Ana Mancia ’15
“[Crossroads] was an environment in which teachers truly care about you as a whole being.”
Ana Mancia ’15 came to Crossroads in sixth grade, and she wasn’t always a mover and a shaker. “When I started at Crossroads, my only goal was to ‘fit in,’” she says. “But by the time I graduated, I had fallen in love with entrepreneurship and knew that standing out would make me much more successful in life than fitting in.”
Ana led a very active life in the Upper School. She was captain of the varsity swimming team for two years, was heavily involved in the music department and helped lead the PRIDE Club. At the age of 16, she became a California-certified domestic violence counselor and started volunteering in women’s shelters in Los Angeles. During her freshman year at UC Berkeley, she launched the university’s first student-led domestic violence organization and created a dating violence education program in several Oakland high schools.
“Seeing the impact that domestic violence was having on her peers ... prompted her to found the ASUC Intimate Partner Violence Commission,” reads a recent UC Berkeley profile of Ana, who pays weekly visits to classrooms across the Bay Area to discuss domestic abuse. “Her hope is that early education will help break the cycle of violence.”
“A lot of resources on campus were grouped with sexual assault or sexual violence,” Ana says in the profile, “but intimate partner violence requires different types of resources than sexual assault. When you’re in a relationship with someone who is constantly hurting you, it’s not like a one-time sexual assault.”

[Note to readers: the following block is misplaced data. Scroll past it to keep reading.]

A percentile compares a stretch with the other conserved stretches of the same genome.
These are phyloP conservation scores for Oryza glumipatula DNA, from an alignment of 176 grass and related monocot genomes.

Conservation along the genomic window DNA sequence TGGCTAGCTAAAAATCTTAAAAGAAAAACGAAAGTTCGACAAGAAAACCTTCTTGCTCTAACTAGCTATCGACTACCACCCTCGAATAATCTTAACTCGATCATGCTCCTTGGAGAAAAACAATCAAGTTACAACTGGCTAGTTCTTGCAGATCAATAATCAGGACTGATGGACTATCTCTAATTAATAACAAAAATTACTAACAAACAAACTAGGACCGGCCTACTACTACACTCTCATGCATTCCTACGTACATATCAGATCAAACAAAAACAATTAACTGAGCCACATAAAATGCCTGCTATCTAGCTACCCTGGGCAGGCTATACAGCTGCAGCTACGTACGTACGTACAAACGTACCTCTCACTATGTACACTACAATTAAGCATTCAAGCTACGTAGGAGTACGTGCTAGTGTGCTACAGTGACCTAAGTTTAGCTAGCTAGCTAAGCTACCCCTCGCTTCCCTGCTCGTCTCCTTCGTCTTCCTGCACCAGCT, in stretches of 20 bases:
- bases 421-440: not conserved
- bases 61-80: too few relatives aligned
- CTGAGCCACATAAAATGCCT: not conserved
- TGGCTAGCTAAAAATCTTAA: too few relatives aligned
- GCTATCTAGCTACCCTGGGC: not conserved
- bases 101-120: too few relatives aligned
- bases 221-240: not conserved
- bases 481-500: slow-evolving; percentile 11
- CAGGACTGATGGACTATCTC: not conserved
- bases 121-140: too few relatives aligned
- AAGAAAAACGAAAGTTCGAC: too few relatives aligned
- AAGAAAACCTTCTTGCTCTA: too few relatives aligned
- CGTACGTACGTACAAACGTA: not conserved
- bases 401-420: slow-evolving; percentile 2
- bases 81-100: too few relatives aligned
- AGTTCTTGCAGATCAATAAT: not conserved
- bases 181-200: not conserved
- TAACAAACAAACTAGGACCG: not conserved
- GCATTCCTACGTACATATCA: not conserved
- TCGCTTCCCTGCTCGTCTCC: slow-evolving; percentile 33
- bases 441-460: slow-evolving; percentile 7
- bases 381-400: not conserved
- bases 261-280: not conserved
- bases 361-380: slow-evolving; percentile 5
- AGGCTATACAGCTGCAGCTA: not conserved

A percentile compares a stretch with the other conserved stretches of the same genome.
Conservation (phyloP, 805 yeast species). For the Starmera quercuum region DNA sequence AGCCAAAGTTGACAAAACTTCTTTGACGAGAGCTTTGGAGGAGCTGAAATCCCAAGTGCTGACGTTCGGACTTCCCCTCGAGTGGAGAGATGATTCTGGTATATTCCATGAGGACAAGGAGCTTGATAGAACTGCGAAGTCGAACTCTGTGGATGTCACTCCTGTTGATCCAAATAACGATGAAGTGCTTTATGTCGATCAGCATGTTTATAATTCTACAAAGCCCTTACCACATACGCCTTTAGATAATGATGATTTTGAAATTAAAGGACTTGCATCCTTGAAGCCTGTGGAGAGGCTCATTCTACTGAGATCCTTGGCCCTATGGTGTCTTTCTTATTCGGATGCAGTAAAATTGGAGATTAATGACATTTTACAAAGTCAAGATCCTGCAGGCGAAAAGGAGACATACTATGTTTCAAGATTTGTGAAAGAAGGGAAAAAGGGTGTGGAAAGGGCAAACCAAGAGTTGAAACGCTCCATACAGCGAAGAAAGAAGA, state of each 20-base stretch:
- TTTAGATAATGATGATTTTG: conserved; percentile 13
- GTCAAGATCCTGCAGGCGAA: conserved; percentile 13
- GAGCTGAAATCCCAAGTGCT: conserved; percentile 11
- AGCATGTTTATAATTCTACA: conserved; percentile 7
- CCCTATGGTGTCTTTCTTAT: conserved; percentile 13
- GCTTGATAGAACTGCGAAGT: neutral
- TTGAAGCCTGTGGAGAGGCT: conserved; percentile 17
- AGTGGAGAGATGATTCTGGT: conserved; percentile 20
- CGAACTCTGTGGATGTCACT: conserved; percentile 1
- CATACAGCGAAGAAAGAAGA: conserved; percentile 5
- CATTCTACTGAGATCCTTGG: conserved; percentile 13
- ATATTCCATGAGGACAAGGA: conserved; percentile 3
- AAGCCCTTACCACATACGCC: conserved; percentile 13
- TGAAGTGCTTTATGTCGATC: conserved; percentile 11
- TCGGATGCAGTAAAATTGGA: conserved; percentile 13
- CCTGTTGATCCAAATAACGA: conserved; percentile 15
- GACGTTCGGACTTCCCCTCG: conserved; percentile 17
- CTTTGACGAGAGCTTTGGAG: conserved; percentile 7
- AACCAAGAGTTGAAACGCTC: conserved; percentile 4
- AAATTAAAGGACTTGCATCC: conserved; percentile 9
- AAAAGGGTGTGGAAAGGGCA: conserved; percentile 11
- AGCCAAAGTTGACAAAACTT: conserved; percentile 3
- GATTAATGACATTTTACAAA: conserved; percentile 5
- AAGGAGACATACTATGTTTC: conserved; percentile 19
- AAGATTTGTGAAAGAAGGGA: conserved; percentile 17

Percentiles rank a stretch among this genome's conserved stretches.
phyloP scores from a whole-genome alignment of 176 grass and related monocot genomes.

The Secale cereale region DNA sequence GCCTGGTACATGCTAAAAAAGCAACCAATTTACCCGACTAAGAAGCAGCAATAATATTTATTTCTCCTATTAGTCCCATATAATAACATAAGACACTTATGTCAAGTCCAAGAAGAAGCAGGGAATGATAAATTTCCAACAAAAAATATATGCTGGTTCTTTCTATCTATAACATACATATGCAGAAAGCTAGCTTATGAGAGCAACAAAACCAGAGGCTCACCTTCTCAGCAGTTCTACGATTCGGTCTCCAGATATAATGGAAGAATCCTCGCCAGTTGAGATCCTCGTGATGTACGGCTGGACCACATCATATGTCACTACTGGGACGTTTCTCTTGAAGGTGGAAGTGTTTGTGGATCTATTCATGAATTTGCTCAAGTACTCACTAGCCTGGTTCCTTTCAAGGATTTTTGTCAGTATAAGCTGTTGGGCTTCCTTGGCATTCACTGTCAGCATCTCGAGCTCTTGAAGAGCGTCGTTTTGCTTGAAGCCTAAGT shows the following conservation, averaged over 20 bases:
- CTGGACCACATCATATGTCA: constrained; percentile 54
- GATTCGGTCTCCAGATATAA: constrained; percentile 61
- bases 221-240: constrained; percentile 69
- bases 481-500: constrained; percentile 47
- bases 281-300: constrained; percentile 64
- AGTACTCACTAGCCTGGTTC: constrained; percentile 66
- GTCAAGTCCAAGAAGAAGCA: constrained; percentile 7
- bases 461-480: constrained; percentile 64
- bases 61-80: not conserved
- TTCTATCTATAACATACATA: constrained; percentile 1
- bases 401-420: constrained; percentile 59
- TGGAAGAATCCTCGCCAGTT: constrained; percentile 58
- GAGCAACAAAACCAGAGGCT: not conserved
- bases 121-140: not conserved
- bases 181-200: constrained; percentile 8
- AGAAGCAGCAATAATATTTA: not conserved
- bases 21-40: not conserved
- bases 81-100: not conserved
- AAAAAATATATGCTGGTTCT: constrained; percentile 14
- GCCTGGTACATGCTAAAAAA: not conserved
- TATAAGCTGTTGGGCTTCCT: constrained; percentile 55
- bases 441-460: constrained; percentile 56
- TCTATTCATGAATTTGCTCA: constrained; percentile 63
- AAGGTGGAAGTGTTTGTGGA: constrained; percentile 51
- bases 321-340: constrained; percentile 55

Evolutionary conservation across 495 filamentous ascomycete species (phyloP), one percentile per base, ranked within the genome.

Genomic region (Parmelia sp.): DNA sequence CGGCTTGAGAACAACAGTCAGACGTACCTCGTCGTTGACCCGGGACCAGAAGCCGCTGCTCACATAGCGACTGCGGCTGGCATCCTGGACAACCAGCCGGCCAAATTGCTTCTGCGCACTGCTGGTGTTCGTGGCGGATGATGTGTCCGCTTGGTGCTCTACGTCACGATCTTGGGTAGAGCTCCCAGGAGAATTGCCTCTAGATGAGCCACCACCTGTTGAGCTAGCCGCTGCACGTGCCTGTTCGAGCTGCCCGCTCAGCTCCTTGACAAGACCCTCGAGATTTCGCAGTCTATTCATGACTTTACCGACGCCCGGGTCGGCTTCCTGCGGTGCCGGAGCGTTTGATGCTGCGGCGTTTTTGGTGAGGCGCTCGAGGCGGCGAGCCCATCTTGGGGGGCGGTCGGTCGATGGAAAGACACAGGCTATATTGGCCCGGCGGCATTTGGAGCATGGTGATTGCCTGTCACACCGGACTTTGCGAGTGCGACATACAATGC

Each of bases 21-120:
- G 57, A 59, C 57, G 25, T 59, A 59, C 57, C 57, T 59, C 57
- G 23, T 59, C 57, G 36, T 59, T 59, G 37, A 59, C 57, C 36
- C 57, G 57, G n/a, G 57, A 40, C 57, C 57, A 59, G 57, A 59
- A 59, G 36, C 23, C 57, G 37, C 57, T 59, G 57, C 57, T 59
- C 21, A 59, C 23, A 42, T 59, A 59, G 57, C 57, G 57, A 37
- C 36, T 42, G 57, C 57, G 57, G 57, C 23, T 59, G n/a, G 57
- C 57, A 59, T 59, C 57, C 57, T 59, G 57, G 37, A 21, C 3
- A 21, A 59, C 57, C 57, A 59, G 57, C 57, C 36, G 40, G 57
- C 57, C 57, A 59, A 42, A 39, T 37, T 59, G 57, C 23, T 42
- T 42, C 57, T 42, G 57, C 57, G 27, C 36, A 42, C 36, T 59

Ana says her Crossroads experience allowed her to explore her creative side while receiving support from a close-knit community. “I am grateful to have found several artistic passions at Crossroads, to build strong relationships with many faculty members and to discover my perseverance,” she says. “It was an environment in which teachers truly care about you as a whole being, outside of the classroom.”
As she visits classrooms across the Bay Area to train students, she envisions one day managing her own nonprofit to further combat domestic violence. “My favorite part is that I can slowly break the cycle of domestic violence and help our next generation of youth prevent this issue that affects one in three women globally,” she says. “My mission in life is to end domestic violence as much as possible through education.”